ran a Q & A with Jim Hendry the other day. I decided that I’d post my responses to the questions and Jim’s answers. Here is the source of the article. Did anything that happened in the NLDS help you in terms of determining what needs to be done to make the Cubs better in 2008?

Hendry: Not necessarily. From June 1 on, we were the second-best team in all of baseball. It wasn’t like in April or May we beat the Rockies five out of seven. We finished the second half and played extremely well to get in, and we got beat. That same team that looked so good against us [in the NLDS], they turned around and in the next four games, got swept. I thought the Phillies were the best team in the league in September — that’s what our scouts were telling us. When we played the Phillies, it was a tough match for us. And they were three and out [against Colorado]. It’s baseball. If Cleveland beats Boston, it doesn’t mean Boston wasn’t the best team in the American League over 162 games.

Joe Aiello: I’ve got a few things for you Jim. Double plays sound familiar? How about all the runners left on base? How about the fact that our biggest bats in the lineup forgot to show up for the series? You can tell yourself that your team was the “second-best team in all of baseball” after June 1, but what matters most is what you do from October 1st and on and your team was probably the worst. So you don’t say, “OK, we need to add players to improve situational hitting?”

Hendry: No. You have to look at it globally. In the second half, we were saying we need to get better on this and that for next year. That was talked about and kicked around before somebody had a bad game in the playoffs. We’re not going to turn our back on Rich Hill, for example, because he had a bad game, or say, “Gee, Ted Lilly was terrible that night [in Game 2 of the NLDS] — what are we going to do with Ted?” We wouldn’t have been playing in the postseason without Ted.

You want to improve and you want to change things. Even if you’re the World Champions, I think you come into camp next year with four or five different guys on your roster. That’s the way the game is now.

Joe Aiello: Jim, the question was about situational hitting and you decide to make your argument with pitching? Why not just answer the writer that called you out with a tough question? Will most of those changes come from within the Cubs system or will you be active in the free agent market?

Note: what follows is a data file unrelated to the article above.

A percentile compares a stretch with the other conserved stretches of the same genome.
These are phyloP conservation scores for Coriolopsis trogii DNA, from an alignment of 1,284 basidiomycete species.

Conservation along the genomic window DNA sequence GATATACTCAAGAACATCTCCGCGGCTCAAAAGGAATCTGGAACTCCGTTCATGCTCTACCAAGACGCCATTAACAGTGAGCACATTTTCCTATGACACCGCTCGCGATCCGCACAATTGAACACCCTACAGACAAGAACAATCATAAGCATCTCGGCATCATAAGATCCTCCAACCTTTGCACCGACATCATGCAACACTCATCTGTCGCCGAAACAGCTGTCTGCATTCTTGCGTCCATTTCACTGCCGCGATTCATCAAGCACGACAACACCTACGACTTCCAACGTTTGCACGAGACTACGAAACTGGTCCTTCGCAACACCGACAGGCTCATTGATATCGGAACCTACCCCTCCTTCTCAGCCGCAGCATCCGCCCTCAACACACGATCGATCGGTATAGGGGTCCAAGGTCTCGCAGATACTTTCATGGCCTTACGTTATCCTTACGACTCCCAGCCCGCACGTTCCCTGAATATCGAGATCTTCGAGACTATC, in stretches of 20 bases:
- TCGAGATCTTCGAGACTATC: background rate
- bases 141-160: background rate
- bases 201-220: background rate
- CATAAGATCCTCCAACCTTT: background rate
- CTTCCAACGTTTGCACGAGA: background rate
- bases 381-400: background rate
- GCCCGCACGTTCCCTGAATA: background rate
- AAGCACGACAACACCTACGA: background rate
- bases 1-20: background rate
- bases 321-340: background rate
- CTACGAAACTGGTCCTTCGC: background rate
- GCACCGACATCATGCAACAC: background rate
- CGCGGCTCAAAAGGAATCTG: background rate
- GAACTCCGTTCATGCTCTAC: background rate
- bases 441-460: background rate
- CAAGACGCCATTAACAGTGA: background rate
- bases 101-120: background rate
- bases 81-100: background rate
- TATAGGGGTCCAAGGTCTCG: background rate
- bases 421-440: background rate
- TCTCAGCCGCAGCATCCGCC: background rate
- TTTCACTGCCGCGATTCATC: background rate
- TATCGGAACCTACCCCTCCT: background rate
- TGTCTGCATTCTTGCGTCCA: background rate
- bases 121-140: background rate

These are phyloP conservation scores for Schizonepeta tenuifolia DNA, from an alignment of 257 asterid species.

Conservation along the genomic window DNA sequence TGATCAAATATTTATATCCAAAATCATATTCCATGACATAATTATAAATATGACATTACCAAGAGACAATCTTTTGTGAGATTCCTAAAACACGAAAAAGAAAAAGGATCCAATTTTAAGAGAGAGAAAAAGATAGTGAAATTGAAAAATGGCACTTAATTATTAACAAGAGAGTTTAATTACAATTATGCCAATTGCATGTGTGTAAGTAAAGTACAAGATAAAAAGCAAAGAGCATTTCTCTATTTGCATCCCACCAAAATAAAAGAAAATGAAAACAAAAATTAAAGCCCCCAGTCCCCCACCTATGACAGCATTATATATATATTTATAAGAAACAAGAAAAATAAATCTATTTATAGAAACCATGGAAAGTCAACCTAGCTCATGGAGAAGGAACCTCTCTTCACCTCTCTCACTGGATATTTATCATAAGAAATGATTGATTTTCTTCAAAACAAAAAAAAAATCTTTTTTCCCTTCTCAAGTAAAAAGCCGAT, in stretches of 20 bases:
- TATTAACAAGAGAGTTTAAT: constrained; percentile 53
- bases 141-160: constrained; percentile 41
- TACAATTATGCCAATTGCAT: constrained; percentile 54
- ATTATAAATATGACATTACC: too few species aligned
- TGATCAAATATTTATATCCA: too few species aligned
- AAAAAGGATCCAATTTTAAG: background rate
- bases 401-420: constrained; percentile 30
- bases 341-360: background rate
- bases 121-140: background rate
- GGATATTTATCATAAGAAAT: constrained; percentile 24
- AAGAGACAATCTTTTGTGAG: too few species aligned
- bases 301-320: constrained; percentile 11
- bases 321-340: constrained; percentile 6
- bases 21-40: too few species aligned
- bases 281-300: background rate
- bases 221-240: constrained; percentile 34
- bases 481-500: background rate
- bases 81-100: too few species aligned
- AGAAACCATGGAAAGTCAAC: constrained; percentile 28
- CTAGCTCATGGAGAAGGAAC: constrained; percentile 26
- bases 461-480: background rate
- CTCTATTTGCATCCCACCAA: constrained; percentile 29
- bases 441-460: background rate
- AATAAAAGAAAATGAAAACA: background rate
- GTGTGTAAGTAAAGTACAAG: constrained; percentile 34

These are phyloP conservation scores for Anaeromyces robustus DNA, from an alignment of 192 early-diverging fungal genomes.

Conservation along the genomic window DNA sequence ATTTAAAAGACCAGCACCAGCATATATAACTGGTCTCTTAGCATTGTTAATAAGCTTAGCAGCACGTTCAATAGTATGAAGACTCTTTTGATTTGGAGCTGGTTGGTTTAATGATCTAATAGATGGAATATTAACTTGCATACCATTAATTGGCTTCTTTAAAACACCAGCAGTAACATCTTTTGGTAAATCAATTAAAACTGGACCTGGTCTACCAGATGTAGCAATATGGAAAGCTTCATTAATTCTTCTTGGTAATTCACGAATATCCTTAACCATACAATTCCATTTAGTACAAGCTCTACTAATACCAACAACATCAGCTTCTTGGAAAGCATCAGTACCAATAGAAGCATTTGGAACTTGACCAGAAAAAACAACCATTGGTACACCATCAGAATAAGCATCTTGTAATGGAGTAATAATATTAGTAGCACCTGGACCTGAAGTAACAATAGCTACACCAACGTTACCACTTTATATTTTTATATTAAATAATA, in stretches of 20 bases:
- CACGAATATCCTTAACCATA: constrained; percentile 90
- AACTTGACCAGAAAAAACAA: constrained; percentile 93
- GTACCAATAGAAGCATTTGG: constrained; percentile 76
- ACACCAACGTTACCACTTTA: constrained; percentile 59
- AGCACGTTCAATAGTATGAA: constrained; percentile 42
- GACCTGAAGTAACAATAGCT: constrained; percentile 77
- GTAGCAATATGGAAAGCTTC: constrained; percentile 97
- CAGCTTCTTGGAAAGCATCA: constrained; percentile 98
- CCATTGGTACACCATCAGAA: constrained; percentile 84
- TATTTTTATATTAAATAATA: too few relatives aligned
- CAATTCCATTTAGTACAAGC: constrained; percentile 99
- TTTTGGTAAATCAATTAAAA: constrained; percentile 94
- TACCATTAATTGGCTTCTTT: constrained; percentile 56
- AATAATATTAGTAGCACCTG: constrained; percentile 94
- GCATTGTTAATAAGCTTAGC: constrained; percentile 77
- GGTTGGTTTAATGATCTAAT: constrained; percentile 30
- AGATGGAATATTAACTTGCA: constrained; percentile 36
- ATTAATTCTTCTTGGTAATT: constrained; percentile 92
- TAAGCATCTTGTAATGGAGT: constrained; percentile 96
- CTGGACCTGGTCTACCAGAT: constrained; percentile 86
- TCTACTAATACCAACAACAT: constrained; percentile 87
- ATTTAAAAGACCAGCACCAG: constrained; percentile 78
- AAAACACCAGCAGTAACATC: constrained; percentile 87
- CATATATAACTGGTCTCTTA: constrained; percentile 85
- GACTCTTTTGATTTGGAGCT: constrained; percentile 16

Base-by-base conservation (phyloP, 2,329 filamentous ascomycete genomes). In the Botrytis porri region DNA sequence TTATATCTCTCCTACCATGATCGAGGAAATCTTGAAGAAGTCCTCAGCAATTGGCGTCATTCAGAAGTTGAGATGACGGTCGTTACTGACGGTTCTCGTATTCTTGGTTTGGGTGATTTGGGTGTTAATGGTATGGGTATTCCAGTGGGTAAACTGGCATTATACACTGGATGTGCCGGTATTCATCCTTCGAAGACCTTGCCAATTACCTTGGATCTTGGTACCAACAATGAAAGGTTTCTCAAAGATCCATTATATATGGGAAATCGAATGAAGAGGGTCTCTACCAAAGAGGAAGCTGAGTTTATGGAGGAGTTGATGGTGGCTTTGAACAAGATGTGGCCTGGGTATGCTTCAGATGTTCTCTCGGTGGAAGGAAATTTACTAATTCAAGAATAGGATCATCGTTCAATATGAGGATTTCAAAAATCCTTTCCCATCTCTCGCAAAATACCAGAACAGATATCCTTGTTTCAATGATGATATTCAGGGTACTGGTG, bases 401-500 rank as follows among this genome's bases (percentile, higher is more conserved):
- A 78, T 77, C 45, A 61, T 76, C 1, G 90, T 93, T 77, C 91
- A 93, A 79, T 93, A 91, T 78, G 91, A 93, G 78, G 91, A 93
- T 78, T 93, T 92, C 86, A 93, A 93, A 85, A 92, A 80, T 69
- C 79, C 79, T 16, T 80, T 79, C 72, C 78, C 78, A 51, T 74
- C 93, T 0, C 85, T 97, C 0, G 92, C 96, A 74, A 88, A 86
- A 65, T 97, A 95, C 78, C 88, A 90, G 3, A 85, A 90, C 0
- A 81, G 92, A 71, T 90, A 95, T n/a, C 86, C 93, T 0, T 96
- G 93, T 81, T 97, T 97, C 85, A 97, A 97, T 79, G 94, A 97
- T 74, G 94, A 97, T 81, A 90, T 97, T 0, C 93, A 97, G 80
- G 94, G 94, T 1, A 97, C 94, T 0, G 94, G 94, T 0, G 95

Hendry: I don’t know. It’s too early to tell. One thing we’ve been good at in the offseason is with new acquisitions and the free agent signings, which were very good last year, but you can’t predict outside help. You can’t predict somebody wants to come to your place. We’ve had a good track record — people want to play here. Trade-wise, we tried to make a trade or two that would’ve been as significant or more last year than probably any of our free agent signings except [Alfonso] Soriano, and sometimes they don’t work out. The other team isn’t obligated to trade you their better players.

Joe Aiello: What free agents before this year have been overly good? LaTroy Hawkins? Glendon Rusch? Nomar Garciaparra? Perhaps it was the great signing of Neifi Perez or Wade Miller. I’m a fan of your trading, Jim, but don’t get too carried away and think that because your free agent signings did well this year it means you’re the free agent signing god. I have a tough time convincing fans that.

Hendry: That’s OK. We haven’t made a lot of bad trades over time. You try to look at ways to help your club. If you want to make a trade, you have to go into the offseason thinking you have to have something that’s going to help them, as much as the guy you’re going to get is going to help you.

You probably get a hundred suggestions [from the fans] — “Why don’t they trade this guy and that guy and get so and so?” Those guys, they’re talking about the other team might not want to trade. I think a great majority of the GM’s feel the same way I do, that if you’re going to make a good trade in the modern day now, it’s going to have to be talent for talent.

Every club is doing exactly what we’re doing. Every club is putting their plan together, the one or two things they really need, the things they’d like to get to augment the club. You have to be cognizant of that. You say, “I’m willing to help you maybe even a little more than I’m getting back at times to get that fit.” That’s what we’ll try to do.

Joe Aiello: I agree that sometimes you have to take back less than you want, but don’t go out there and admit that, please. Is finding a regular catcher a top priority?

Hendry: I’m happy with [Geovany] Soto. I think Soto has a great chance to be the catcher on Opening Day.